K-State professor studies how landscape dynamics affect extinction risk for migratory songbirds

But research by a Kansas State University biology professor on how chronic habitat loss increases the extinction risk of migratory songbirds may provide some insight about how other animals might respond to a similar loss of habitat. The research, sponsored by the Environmental Protection Agency's Wildlife Risk Assessment Program, is chronicled in a recent issue of the journal, Ecological Applications.

Kimberly With, an associate professor in K-State's Division of Biology, along with two colleagues, developed a landscape-based population model to evaluate extinction risk for several types of migratory songbirds that breed in the temperate forests and grasslands of the United States. After breeding there, the birds then migrate south to spend the winter months in Central and South America.

With's research objective was to assess how chronic habitat loss can impact extinction risk for migratory songbirds. With said habitat loss and fragmentation are considered to be the greatest threats to biodiversity worldwide.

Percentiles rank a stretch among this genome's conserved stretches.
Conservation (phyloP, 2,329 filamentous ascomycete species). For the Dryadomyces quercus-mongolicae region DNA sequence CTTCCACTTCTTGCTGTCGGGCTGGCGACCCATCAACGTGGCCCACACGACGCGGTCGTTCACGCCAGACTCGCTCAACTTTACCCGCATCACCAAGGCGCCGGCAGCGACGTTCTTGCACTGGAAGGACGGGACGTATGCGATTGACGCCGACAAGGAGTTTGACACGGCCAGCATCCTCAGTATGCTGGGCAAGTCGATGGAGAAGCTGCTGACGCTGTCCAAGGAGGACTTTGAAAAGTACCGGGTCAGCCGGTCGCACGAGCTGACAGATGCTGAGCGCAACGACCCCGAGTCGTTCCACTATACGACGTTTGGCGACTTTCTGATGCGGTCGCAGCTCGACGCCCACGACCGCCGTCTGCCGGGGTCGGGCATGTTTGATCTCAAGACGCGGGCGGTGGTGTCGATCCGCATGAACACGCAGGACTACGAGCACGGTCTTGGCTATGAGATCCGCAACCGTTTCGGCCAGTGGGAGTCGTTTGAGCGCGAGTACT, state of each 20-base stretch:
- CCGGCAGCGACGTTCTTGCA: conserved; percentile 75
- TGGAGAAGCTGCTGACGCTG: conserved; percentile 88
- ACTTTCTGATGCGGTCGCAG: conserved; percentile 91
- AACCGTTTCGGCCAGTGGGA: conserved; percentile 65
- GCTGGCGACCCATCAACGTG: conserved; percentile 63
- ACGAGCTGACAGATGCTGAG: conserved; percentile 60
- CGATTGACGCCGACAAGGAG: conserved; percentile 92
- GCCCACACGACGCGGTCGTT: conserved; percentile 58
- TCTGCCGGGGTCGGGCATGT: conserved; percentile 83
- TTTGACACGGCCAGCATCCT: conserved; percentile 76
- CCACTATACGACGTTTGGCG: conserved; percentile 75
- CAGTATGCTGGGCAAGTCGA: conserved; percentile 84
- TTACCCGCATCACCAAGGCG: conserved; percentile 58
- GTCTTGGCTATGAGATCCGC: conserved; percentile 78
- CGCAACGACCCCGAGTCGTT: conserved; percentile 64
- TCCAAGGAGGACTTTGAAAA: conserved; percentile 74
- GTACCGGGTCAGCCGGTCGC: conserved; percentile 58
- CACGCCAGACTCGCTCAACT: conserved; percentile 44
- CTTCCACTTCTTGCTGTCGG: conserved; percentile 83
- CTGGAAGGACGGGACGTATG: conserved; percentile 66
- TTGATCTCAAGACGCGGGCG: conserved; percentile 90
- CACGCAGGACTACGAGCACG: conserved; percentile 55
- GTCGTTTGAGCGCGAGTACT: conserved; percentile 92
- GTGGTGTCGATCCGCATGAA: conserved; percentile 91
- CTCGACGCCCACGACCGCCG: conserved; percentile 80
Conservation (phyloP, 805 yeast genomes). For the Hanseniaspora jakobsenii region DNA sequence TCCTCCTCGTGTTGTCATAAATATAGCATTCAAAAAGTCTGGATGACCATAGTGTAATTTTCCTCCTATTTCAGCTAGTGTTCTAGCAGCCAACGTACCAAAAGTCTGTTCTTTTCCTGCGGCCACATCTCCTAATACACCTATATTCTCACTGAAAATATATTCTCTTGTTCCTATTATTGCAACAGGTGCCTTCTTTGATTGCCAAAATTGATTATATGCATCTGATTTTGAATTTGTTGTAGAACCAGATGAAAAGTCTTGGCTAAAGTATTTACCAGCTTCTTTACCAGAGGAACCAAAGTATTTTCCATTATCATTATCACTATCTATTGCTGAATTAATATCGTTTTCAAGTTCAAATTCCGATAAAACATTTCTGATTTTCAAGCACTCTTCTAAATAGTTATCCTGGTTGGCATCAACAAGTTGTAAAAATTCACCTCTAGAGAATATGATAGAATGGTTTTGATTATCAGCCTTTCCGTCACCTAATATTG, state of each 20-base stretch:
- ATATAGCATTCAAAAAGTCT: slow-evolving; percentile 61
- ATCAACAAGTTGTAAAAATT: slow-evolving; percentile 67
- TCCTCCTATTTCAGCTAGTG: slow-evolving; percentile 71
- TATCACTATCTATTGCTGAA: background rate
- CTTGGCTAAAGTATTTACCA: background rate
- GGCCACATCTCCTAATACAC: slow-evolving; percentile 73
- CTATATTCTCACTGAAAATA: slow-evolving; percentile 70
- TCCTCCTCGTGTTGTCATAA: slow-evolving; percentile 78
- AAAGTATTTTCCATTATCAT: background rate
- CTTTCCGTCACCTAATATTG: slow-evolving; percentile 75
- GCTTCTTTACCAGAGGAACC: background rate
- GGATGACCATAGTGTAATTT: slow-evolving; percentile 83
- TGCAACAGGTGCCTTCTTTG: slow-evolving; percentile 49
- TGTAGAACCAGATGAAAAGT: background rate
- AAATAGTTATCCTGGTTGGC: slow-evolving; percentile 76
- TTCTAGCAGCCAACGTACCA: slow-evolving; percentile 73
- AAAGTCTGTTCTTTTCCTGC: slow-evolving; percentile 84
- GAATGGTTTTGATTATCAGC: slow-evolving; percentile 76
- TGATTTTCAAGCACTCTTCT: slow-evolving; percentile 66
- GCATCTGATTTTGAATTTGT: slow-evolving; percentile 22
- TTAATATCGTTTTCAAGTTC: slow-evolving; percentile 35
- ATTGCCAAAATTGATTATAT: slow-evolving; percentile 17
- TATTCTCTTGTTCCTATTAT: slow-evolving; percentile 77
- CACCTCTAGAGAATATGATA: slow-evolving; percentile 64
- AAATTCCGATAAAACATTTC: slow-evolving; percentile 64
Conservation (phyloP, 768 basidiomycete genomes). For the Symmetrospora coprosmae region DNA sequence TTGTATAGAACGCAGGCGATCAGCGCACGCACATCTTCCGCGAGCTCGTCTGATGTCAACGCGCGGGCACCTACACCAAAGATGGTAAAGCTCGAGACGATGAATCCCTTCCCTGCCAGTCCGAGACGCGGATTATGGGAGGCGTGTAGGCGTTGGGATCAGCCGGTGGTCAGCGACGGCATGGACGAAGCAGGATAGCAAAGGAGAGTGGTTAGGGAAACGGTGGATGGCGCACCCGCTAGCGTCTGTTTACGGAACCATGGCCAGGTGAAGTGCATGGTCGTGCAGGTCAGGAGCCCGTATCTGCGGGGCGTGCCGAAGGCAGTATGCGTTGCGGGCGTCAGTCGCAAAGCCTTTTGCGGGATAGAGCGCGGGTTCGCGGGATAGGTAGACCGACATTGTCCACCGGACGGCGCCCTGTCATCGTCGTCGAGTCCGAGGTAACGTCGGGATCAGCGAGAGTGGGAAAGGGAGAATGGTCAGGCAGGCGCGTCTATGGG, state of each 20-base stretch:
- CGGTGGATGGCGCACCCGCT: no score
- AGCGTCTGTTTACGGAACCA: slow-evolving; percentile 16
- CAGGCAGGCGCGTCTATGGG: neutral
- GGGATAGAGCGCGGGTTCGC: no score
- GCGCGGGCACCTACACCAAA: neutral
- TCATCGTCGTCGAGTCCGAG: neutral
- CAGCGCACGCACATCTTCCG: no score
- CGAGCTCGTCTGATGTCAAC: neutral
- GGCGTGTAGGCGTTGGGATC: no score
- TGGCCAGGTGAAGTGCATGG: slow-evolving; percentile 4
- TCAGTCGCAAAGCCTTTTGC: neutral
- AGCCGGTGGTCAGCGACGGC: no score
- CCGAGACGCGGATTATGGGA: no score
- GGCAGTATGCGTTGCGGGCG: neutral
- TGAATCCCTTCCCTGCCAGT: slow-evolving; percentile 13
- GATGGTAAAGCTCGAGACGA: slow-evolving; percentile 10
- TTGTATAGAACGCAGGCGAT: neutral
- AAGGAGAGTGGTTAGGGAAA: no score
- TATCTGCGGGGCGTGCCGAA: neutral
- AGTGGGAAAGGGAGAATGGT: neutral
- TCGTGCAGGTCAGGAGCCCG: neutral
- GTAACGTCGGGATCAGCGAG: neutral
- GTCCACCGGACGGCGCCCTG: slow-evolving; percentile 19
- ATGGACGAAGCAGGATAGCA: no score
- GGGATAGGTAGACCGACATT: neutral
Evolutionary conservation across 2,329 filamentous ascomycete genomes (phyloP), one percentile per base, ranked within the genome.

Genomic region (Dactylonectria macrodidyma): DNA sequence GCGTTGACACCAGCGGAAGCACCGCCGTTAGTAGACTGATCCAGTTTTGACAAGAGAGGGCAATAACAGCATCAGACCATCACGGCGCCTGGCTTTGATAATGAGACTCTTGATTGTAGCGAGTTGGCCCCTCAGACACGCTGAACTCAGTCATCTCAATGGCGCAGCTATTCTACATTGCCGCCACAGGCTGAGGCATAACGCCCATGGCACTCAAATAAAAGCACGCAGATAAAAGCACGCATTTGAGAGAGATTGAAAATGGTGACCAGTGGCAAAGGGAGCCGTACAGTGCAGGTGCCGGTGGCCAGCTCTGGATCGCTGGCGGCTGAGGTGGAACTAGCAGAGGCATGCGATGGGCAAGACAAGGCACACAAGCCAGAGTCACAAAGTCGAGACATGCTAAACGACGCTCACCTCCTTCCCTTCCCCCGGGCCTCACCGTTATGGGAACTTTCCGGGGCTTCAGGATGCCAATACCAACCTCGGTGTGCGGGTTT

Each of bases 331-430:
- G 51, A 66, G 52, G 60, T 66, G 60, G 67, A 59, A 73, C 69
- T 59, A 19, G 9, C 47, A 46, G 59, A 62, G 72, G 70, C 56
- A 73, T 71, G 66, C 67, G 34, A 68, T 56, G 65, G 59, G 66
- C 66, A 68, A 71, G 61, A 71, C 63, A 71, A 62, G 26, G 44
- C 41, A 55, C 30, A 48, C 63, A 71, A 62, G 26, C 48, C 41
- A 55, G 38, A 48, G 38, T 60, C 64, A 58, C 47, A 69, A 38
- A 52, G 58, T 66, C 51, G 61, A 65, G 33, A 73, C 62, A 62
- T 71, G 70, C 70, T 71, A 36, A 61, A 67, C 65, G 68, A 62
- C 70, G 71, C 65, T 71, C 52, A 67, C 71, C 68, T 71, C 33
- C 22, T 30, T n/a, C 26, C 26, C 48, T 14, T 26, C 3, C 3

"This is an issue that affects many different types of systems, not just here in the United States, but globally as well," With said. "Migratory songbirds are a group of particular concern, especially in North America."

With said a majority of songbirds in the United States are in reality "neotropical migrants," ones that spend only four or five months in this country. The majority of their life is spent in Central or South America. Because the birds breed in habitats throughout North America, however, it is important to understand how the widespread destruction, degradation and fragmentation of that habitat -- which involves not just losing habitat, but isolating the remaining habitat fragments -- affects the breeding success of these species.

The researchers used computer-generated songbirds that possessed characteristics similar to the types of species that might be found in nature.

"We then generated differ

Contact: Kimberly A. With
Kansas State University

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